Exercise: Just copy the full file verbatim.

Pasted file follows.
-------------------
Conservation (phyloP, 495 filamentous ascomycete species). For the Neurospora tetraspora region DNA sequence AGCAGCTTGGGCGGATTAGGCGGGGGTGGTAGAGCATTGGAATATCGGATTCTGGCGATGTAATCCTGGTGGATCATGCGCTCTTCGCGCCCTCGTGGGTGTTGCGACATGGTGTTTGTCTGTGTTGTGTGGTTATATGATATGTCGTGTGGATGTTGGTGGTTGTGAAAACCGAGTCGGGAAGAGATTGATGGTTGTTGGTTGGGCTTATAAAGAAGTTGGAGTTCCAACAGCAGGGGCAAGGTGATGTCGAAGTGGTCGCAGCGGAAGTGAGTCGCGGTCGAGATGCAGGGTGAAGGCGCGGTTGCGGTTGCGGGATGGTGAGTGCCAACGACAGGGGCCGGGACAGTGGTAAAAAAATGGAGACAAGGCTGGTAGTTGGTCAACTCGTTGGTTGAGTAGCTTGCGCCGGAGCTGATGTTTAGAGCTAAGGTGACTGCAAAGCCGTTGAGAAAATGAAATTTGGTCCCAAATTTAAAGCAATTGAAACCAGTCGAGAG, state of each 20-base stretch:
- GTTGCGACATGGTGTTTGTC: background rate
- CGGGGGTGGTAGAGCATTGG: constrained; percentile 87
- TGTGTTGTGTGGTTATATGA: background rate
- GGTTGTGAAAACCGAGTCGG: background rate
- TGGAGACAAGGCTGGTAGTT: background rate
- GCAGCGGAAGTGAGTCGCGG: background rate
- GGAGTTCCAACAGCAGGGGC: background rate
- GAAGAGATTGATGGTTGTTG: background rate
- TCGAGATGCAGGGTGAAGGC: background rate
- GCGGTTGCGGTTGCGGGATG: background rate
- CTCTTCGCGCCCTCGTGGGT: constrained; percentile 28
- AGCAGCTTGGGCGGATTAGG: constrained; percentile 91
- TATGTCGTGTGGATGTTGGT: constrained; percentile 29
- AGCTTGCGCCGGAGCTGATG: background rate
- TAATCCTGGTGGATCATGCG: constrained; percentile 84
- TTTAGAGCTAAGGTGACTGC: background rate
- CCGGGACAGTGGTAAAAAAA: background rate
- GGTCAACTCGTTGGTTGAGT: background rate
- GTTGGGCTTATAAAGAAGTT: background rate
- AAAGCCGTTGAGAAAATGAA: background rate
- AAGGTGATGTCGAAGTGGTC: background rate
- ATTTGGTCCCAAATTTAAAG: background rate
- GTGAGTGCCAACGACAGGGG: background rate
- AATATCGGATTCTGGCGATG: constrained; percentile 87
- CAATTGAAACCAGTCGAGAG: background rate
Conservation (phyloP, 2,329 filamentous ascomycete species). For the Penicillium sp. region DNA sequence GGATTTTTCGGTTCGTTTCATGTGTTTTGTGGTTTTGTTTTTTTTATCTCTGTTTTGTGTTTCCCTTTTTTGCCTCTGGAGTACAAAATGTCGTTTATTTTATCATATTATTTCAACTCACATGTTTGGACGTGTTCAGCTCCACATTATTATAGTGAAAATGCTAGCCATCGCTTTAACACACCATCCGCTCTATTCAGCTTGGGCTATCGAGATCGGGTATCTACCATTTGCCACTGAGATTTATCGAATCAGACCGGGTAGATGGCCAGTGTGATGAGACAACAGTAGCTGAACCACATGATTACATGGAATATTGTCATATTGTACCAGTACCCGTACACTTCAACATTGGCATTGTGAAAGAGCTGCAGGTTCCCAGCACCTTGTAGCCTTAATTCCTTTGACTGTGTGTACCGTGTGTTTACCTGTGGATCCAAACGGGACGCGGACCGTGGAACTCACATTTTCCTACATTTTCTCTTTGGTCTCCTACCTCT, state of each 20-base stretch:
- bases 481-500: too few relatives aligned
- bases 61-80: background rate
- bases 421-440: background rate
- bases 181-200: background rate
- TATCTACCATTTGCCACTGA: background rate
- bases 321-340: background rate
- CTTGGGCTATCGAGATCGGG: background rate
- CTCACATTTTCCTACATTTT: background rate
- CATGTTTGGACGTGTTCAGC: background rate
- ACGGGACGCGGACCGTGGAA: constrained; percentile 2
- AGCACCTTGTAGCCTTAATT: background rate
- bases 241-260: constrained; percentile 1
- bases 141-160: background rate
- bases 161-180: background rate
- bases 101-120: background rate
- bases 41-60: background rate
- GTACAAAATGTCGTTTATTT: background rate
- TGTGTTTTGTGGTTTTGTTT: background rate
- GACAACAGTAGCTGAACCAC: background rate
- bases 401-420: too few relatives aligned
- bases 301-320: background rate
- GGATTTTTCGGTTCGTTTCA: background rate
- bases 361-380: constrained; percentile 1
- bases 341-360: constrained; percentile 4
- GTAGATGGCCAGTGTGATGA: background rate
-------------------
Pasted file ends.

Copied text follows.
Conservation (phyloP, 495 filamentous ascomycete species). For the Neurospora tetraspora region DNA sequence AGCAGCTTGGGCGGATTAGGCGGGGGTGGTAGAGCATTGGAATATCGGATTCTGGCGATGTAATCCTGGTGGATCATGCGCTCTTCGCGCCCTCGTGGGTGTTGCGACATGGTGTTTGTCTGTGTTGTGTGGTTATATGATATGTCGTGTGGATGTTGGTGGTTGTGAAAACCGAGTCGGGAAGAGATTGATGGTTGTTGGTTGGGCTTATAAAGAAGTTGGAGTTCCAACAGCAGGGGCAAGGTGATGTCGAAGTGGTCGCAGCGGAAGTGAGTCGCGGTCGAGATGCAGGGTGAAGGCGCGGTTGCGGTTGCGGGATGGTGAGTGCCAACGACAGGGGCCGGGACAGTGGTAAAAAAATGGAGACAAGGCTGGTAGTTGGTCAACTCGTTGGTTGAGTAGCTTGCGCCGGAGCTGATGTTTAGAGCTAAGGTGACTGCAAAGCCGTTGAGAAAATGAAATTTGGTCCCAAATTTAAAGCAATTGAAACCAGTCGAGAG, state of each 20-base stretch:
- GTTGCGACATGGTGTTTGTC: background rate
- CGGGGGTGGTAGAGCATTGG: constrained; percentile 87
- TGTGTTGTGTGGTTATATGA: background rate
- GGTTGTGAAAACCGAGTCGG: background rate
- TGGAGACAAGGCTGGTAGTT: background rate
- GCAGCGGAAGTGAGTCGCGG: background rate
- GGAGTTCCAACAGCAGGGGC: background rate
- GAAGAGATTGATGGTTGTTG: background rate
- TCGAGATGCAGGGTGAAGGC: background rate
- GCGGTTGCGGTTGCGGGATG: background rate
- CTCTTCGCGCCCTCGTGGGT: constrained; percentile 28
- AGCAGCTTGGGCGGATTAGG: constrained; percentile 91
- TATGTCGTGTGGATGTTGGT: constrained; percentile 29
- AGCTTGCGCCGGAGCTGATG: background rate
- TAATCCTGGTGGATCATGCG: constrained; percentile 84
- TTTAGAGCTAAGGTGACTGC: background rate
- CCGGGACAGTGGTAAAAAAA: background rate
- GGTCAACTCGTTGGTTGAGT: background rate
- GTTGGGCTTATAAAGAAGTT: background rate
- AAAGCCGTTGAGAAAATGAA: background rate
- AAGGTGATGTCGAAGTGGTC: background rate
- ATTTGGTCCCAAATTTAAAG: background rate
- GTGAGTGCCAACGACAGGGG: background rate
- AATATCGGATTCTGGCGATG: constrained; percentile 87
- CAATTGAAACCAGTCGAGAG: background rate
Conservation (phyloP, 2,329 filamentous ascomycete species). For the Penicillium sp. region DNA sequence GGATTTTTCGGTTCGTTTCATGTGTTTTGTGGTTTTGTTTTTTTTATCTCTGTTTTGTGTTTCCCTTTTTTGCCTCTGGAGTACAAAATGTCGTTTATTTTATCATATTATTTCAACTCACATGTTTGGACGTGTTCAGCTCCACATTATTATAGTGAAAATGCTAGCCATCGCTTTAACACACCATCCGCTCTATTCAGCTTGGGCTATCGAGATCGGGTATCTACCATTTGCCACTGAGATTTATCGAATCAGACCGGGTAGATGGCCAGTGTGATGAGACAACAGTAGCTGAACCACATGATTACATGGAATATTGTCATATTGTACCAGTACCCGTACACTTCAACATTGGCATTGTGAAAGAGCTGCAGGTTCCCAGCACCTTGTAGCCTTAATTCCTTTGACTGTGTGTACCGTGTGTTTACCTGTGGATCCAAACGGGACGCGGACCGTGGAACTCACATTTTCCTACATTTTCTCTTTGGTCTCCTACCTCT, state of each 20-base stretch:
- bases 481-500: too few relatives aligned
- bases 61-80: background rate
- bases 421-440: background rate
- bases 181-200: background rate
- TATCTACCATTTGCCACTGA: background rate
- bases 321-340: background rate
- CTTGGGCTATCGAGATCGGG: background rate
- CTCACATTTTCCTACATTTT: background rate
- CATGTTTGGACGTGTTCAGC: background rate
- ACGGGACGCGGACCGTGGAA: constrained; percentile 2
- AGCACCTTGTAGCCTTAATT: background rate
- bases 241-260: constrained; percentile 1
- bases 141-160: background rate
- bases 161-180: background rate
- bases 101-120: background rate
- bases 41-60: background rate
- GTACAAAATGTCGTTTATTT: background rate
- TGTGTTTTGTGGTTTTGTTT: background rate
- GACAACAGTAGCTGAACCAC: background rate
- bases 401-420: too few relatives aligned
- bases 301-320: background rate
- GGATTTTTCGGTTCGTTTCA: background rate
- bases 361-380: constrained; percentile 1
- bases 341-360: constrained; percentile 4
- GTAGATGGCCAGTGTGATGA: background rate